This past weekend, I spent some time in our booth at the Chicagoland Fishing, Travel and Outdoor Expo. The crowds were large and the conversations were good. But something, or should I say, someone, was missing – the Millennials. One of our team members did an unofficial count and estimated a ratio of 15 “graybeards” to each millennial at the show.
What is a Millennial Anyway?
Millennials are the infamous group of people currently about 19 to 35 years old and are about 80 million strong. Millennials have replaced the Boomers as the trendsetters and the influencers. Some other traits include:
- Not being shackled to tradition or location.
- Millennials don’t necessarily believe in the inherent value of face time.
- They believe in learning, not pieces of paper.
- Millennials believe in learning from others’ experiences.
- They believe in life, not in work-life balance.
In addition, millennials can be characterized as follows:
- High levels of curiosity
- High levels of individuality
- The desire for social good
- Wanting financial stability
- Obsession with technology
Competition for the attention of the millennials is fierce and the outdoor industries are failing. Statistics are now showing that millennials have much less interest in the outdoors, particularly hunting, fishing, and camping, than prior generations. Millennial participation in these three activities is significantly lower than that of their parents.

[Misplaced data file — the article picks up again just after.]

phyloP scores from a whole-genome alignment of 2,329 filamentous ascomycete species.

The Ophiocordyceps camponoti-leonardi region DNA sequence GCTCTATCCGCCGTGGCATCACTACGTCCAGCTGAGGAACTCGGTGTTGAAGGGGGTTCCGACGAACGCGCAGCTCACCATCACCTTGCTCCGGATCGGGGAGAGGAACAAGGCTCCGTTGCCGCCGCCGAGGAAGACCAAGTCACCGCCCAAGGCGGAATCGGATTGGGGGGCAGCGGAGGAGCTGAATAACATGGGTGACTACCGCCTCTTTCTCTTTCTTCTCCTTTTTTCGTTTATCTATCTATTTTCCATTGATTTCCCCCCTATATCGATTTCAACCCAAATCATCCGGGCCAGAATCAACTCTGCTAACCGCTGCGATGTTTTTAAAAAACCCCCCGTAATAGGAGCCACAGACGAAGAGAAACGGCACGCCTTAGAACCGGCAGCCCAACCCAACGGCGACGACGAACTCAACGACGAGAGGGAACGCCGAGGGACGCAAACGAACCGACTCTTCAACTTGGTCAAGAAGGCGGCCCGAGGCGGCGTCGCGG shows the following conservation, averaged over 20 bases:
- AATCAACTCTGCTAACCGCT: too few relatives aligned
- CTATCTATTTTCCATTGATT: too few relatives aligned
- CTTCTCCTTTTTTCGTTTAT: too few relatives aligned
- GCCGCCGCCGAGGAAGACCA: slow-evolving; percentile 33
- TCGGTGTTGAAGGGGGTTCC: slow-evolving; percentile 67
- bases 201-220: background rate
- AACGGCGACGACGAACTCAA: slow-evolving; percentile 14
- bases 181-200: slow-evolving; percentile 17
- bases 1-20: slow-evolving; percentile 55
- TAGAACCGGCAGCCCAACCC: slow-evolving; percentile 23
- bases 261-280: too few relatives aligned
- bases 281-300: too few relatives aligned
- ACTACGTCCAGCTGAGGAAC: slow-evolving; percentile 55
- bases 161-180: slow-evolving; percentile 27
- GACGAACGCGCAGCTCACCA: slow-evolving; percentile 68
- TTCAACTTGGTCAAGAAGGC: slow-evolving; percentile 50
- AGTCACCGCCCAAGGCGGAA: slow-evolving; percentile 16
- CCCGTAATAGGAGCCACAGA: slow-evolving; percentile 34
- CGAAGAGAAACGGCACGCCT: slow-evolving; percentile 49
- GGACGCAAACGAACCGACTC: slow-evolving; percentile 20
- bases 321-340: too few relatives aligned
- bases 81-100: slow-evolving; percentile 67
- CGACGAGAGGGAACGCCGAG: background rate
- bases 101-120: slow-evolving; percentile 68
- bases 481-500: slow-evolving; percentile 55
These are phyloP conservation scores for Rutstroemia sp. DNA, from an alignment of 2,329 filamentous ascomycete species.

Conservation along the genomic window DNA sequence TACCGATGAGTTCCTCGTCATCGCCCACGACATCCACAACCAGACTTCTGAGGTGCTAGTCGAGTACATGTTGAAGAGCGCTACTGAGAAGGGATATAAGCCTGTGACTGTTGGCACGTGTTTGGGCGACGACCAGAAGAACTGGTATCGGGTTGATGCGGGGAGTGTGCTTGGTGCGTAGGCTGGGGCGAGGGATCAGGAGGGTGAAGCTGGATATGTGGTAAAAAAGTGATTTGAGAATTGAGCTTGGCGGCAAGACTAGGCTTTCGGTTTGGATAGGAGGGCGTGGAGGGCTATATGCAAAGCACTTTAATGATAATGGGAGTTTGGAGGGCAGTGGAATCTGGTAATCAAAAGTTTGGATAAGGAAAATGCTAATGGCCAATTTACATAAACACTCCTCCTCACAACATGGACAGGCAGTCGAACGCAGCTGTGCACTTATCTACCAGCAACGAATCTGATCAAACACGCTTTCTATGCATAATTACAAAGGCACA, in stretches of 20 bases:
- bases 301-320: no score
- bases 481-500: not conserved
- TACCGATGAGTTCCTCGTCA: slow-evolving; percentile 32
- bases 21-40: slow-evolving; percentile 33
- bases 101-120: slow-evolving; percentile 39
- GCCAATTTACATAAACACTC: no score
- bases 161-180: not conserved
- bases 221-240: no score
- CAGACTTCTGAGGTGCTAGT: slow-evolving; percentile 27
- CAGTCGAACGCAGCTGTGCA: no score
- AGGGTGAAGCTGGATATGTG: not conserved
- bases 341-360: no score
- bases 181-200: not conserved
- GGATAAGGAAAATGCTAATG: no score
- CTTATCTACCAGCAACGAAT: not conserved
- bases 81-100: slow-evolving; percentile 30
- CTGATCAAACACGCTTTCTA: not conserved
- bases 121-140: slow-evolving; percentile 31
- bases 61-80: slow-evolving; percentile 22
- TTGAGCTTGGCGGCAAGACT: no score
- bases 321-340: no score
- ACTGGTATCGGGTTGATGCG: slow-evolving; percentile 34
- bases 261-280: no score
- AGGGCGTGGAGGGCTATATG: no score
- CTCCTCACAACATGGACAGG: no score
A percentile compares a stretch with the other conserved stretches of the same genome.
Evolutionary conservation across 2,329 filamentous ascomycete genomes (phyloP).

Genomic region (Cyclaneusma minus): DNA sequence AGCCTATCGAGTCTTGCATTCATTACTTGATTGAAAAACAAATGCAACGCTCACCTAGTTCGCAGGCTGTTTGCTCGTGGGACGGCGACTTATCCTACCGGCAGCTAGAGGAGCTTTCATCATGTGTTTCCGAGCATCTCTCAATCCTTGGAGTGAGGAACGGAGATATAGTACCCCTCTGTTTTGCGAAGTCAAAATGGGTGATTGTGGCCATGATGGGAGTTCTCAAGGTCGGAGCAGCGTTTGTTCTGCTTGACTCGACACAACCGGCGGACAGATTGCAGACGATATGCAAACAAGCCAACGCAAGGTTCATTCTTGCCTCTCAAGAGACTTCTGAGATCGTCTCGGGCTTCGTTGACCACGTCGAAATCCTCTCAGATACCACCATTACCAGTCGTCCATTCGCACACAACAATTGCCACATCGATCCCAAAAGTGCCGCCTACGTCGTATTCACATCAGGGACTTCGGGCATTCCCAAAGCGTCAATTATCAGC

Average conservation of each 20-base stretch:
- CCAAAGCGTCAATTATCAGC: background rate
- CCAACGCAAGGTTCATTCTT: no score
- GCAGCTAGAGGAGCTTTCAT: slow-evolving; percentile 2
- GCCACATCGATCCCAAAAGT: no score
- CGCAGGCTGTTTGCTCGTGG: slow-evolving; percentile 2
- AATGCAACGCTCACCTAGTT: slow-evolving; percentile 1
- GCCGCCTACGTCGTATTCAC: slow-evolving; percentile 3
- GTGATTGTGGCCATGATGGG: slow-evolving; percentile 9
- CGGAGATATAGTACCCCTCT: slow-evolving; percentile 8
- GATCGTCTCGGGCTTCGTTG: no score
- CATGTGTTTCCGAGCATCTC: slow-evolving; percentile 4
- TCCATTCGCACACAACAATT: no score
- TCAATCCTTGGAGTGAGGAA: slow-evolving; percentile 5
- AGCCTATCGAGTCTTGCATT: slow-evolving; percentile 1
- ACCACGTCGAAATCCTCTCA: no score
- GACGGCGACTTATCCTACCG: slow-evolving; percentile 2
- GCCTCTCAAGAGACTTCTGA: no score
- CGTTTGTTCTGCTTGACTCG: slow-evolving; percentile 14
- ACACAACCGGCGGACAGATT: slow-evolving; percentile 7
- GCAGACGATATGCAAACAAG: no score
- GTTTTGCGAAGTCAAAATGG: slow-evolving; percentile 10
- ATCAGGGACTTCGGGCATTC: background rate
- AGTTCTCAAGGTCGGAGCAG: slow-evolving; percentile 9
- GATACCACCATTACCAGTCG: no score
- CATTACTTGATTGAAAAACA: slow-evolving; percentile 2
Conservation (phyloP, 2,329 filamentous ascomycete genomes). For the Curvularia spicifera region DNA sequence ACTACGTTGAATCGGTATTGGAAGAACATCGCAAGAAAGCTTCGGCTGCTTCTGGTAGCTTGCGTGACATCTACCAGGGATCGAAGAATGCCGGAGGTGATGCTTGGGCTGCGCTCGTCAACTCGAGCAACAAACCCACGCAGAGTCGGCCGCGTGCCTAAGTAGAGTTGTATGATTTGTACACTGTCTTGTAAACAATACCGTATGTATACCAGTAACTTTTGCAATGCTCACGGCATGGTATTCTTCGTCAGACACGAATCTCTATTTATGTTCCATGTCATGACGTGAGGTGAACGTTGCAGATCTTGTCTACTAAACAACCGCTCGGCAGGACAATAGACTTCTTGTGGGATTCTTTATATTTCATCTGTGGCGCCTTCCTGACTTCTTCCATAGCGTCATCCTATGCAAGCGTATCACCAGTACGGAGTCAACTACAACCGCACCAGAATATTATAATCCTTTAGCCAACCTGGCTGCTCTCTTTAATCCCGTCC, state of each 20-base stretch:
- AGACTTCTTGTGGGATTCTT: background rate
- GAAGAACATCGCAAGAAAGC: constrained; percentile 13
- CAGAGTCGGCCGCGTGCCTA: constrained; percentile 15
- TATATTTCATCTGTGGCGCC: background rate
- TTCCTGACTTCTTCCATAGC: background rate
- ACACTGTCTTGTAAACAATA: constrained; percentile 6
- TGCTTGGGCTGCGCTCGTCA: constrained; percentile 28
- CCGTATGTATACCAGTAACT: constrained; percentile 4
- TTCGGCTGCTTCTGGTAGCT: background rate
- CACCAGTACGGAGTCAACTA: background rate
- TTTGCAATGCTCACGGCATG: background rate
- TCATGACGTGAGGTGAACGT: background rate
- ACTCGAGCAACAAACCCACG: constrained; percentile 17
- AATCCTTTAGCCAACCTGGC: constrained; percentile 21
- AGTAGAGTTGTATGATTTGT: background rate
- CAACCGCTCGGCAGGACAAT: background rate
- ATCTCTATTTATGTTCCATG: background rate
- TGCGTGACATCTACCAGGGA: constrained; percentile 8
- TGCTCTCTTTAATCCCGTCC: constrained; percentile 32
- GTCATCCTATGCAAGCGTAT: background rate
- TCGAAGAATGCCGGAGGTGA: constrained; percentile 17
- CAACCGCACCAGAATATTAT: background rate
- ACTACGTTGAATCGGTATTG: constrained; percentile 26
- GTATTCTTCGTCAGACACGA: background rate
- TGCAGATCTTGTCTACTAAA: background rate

This Spells Trouble for the outdoors
This spells trouble for the outdoor industries and not just in terms of selling stuff. As outdoor participation declines, so do the monies generated to keep improving our outdoor resources. Resources get allocated to where the interest lies. We run the risk of losing the environmental gains achieved in the last several decades.
So What Do We Do?
First, and foremost, we need to meet millennials on their terms. We can’t turn them into their parents. We need to accept them as they are. After that, we can do the following.
- The average millennial picks up a smartphone about 50 times a day. This creates a great opportunity to interact and engage in the outdoors.
- Millennials’ No. 1 reason for going outdoors is to exercise. The second is as a venue to socialize. Third is to camp or hike. So focus messaging around these topics
- Millennials are attracted to experiences, not necessarily buying or collecting stuff. Again engage them about the benefits of the experience, not just touting how good a piece of equipment is.
- The attraction to experience is, at least in part, driven by the desire to share experiences with others, usually electronically. Allow storytelling to become part of your own electronic platforms, particularly social media sites.
- Ensure that first experiences are positive. All people are more likely to repeat something if the first experience was a good one.
Part of our legacy, as members of the outdoor industries, is to ensure that the next generations will continue to build on the protections and improvements we have made for the outdoors. To achieve this legacy, we need to do a better job of engaging the millennials. Accept the millennials for who they are, be creative and get started now.